It’s wordy, and not nearly as reflective as the author thinks, but there’s some interesting material there: Across the Great Divide, a piece from Columbia Journalism Review on journalists and religion. The basic point seems to be that journalists are unable to deal with religion intelligently because they are looking for observable events that compose a day-to-day public narrative involving obvious features like conflict and fitting into another narrative, like politics, that is otherwise newsworthy. Salvation history and the Four Last Things are hard to deal with on those terms.
“You are dealing with very squishy, difficult to quantify topics. Do you have a soul? What happens to it? Journalists tend to look for proof of things, and this is one area where proof is harder to come up with.”
In the end, the comment reflects what’s lacking in liberal modernity. Liberal moderns (including journalists) start with a commitment to what’s publicly verifiable and define that as reason and truth. Unfortunately, they can’t talk about such things without relying on understandings that aren’t publicly verifiable, at least not in the same routine way. You can’t talk about anything without taking a position on difficult-to-quantify topics that can seem very squishy. So what people do is fall back on default assumptions derived in a wholly formal and therefore blind and unthinking way: qualitative differences can’t be observed and verified in the required sense, for example, so “rationality” requires that differences in value and the like be ignored and everything treated the same. Hence liberalism. Whether that makes sense can’t be critically discussed—journalists don’t “look for proof” in the matter—because accepted definitions of truth and rationality can’t deal with the issue. The result is that religion becomes either craziness or an odd personal thing that some people are into.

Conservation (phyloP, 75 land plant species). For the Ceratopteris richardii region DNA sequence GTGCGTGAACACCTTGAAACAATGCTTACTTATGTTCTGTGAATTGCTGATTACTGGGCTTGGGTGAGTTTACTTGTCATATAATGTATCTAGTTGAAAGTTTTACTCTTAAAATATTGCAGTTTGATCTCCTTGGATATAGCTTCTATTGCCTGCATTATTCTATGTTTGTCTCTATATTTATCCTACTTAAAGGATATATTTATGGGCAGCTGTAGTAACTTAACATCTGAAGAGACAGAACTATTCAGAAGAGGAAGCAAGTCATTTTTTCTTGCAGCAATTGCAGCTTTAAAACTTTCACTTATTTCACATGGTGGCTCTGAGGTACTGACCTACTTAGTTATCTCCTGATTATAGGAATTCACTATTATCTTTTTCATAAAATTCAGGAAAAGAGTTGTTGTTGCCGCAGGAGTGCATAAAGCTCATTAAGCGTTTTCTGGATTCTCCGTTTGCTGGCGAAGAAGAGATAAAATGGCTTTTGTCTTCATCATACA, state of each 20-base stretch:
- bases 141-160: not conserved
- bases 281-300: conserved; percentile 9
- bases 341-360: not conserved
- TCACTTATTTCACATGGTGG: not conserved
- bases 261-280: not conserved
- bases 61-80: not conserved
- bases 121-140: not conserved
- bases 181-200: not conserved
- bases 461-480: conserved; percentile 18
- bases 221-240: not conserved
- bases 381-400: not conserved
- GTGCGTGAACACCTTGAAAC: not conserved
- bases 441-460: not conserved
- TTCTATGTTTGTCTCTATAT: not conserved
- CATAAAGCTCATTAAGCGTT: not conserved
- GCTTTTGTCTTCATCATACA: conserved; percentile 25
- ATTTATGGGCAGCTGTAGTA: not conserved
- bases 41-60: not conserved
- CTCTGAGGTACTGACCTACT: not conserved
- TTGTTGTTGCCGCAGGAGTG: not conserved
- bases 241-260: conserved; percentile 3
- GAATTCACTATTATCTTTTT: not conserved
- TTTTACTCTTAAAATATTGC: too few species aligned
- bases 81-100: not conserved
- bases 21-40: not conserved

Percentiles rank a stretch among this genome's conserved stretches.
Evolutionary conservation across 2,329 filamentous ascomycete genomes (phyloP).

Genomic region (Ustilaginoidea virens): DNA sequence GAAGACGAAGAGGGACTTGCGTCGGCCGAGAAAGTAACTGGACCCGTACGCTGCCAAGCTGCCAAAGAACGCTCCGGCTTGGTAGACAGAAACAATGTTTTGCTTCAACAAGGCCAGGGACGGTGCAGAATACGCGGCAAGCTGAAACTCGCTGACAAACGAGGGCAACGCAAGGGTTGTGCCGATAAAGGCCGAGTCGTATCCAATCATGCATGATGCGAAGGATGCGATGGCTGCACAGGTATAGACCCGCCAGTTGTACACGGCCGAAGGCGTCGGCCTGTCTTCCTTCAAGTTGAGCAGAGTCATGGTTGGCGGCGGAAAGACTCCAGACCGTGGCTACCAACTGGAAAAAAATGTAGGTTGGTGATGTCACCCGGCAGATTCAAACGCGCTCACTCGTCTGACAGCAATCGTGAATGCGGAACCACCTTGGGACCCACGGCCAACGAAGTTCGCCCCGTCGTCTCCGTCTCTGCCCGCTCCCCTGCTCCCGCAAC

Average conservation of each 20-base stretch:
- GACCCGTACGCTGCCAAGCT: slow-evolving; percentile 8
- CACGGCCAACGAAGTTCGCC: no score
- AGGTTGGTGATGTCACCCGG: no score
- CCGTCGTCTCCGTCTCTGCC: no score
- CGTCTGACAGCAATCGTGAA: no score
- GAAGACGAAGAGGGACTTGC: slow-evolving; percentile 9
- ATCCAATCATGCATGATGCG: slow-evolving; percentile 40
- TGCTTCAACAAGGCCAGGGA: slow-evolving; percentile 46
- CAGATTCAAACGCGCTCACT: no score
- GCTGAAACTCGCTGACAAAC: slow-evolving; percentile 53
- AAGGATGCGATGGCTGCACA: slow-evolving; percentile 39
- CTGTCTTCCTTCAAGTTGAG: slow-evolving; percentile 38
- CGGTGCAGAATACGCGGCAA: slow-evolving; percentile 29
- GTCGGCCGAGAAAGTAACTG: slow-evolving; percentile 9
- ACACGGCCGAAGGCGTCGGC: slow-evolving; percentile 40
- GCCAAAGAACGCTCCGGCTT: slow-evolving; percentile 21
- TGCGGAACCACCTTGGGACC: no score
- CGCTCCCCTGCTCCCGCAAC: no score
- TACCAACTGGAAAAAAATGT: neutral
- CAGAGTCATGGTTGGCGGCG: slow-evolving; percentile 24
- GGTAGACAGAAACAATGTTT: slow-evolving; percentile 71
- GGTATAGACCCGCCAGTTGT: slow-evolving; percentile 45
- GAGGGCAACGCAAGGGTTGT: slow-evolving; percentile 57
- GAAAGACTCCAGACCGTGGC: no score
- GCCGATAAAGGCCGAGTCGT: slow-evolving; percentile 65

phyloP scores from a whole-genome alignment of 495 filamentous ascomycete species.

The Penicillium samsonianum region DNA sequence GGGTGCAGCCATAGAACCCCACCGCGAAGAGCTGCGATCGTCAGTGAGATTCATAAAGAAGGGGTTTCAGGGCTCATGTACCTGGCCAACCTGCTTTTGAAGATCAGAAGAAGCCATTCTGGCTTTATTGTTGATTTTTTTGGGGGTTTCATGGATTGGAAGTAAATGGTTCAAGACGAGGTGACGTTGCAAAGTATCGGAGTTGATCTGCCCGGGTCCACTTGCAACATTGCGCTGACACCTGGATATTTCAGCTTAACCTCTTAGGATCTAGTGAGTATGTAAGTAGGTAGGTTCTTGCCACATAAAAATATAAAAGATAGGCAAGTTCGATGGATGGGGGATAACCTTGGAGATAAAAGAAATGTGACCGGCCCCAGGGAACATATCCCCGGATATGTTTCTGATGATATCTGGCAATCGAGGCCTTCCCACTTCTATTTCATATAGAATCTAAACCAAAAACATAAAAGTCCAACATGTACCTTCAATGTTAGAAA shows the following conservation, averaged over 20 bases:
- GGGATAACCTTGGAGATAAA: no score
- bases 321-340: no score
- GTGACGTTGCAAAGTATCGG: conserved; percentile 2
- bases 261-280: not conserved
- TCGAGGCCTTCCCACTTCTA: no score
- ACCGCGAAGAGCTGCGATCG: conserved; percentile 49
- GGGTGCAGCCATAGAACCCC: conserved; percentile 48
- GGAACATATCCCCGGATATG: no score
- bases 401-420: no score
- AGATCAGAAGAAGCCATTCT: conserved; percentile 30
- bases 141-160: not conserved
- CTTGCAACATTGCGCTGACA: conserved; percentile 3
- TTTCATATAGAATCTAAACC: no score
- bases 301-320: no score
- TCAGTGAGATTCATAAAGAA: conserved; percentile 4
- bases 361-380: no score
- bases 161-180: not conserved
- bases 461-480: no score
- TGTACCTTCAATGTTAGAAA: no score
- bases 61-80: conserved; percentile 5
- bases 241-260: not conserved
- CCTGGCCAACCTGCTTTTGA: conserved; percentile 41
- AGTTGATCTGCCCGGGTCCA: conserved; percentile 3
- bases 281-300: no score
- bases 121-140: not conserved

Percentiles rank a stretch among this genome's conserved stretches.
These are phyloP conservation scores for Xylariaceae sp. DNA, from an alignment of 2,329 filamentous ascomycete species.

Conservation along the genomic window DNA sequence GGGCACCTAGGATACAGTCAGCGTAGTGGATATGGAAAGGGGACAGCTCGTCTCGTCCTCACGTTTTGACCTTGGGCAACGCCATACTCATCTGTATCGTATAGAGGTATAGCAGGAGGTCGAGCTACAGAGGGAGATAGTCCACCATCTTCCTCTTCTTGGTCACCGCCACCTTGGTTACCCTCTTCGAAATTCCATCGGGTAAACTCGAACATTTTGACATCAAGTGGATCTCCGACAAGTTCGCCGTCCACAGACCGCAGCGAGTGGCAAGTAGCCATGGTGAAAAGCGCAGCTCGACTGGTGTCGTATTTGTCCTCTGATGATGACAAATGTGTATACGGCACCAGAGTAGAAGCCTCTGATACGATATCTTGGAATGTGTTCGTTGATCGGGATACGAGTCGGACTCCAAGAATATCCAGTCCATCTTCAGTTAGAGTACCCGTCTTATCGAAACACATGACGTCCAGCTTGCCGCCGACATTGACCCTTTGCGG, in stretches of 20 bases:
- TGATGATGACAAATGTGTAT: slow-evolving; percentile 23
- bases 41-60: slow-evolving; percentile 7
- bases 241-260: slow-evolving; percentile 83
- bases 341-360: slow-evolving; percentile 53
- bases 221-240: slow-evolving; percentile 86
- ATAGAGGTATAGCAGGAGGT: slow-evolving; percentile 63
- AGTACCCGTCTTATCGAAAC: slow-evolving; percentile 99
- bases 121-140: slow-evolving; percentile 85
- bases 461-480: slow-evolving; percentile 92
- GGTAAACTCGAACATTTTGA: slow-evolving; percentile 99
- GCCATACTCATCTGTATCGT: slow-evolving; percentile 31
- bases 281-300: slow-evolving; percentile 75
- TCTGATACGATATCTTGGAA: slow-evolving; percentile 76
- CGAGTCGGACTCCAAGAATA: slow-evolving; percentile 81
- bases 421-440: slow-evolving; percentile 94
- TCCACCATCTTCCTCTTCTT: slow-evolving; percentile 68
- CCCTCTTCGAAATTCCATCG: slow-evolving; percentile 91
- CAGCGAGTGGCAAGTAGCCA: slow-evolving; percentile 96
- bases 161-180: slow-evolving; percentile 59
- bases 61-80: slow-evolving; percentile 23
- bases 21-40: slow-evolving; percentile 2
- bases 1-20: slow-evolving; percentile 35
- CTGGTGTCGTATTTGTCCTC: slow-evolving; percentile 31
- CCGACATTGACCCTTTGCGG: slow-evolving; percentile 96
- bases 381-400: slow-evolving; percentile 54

Since that’s so, religious language seems noncognitive to journalists:
“It’s very hard to cover people’s beliefs because when you try to explain it, either by quoting them or even by paraphrasing, it sounds like jargon. The vocabulary that believers use is their own vocabulary. To outsiders who may not have the same beliefs, it sounds like gobbledygook.”
The same is true of any developed form of thought and practice, but when it’s nuclear physics reporters feel called upon to find ways of presenting the material that don’t sound like gobbledygook, because they believe that in the end there’s some substance there. That’s not true of religion, and it can’t be true of religion given modernist views as to what constitutes knowledge. So one suggestion is to bring out the personal side more:
“To listen to her show is to hear how intelligent and thoughtful religious people can be when they are allowed to be subjective and not merely regurgitate dogma.”
Another, more helpful suggestion, is for journalists to ask their subjects to restate what they are saying until they get to something both parties understand. That raises a well-known problem for Christian spokesmen today, by the way—how to state their concerns and beliefs in ways that are somewhat comprehensible to moderns without assimilating them to an ever-more-radical modernity.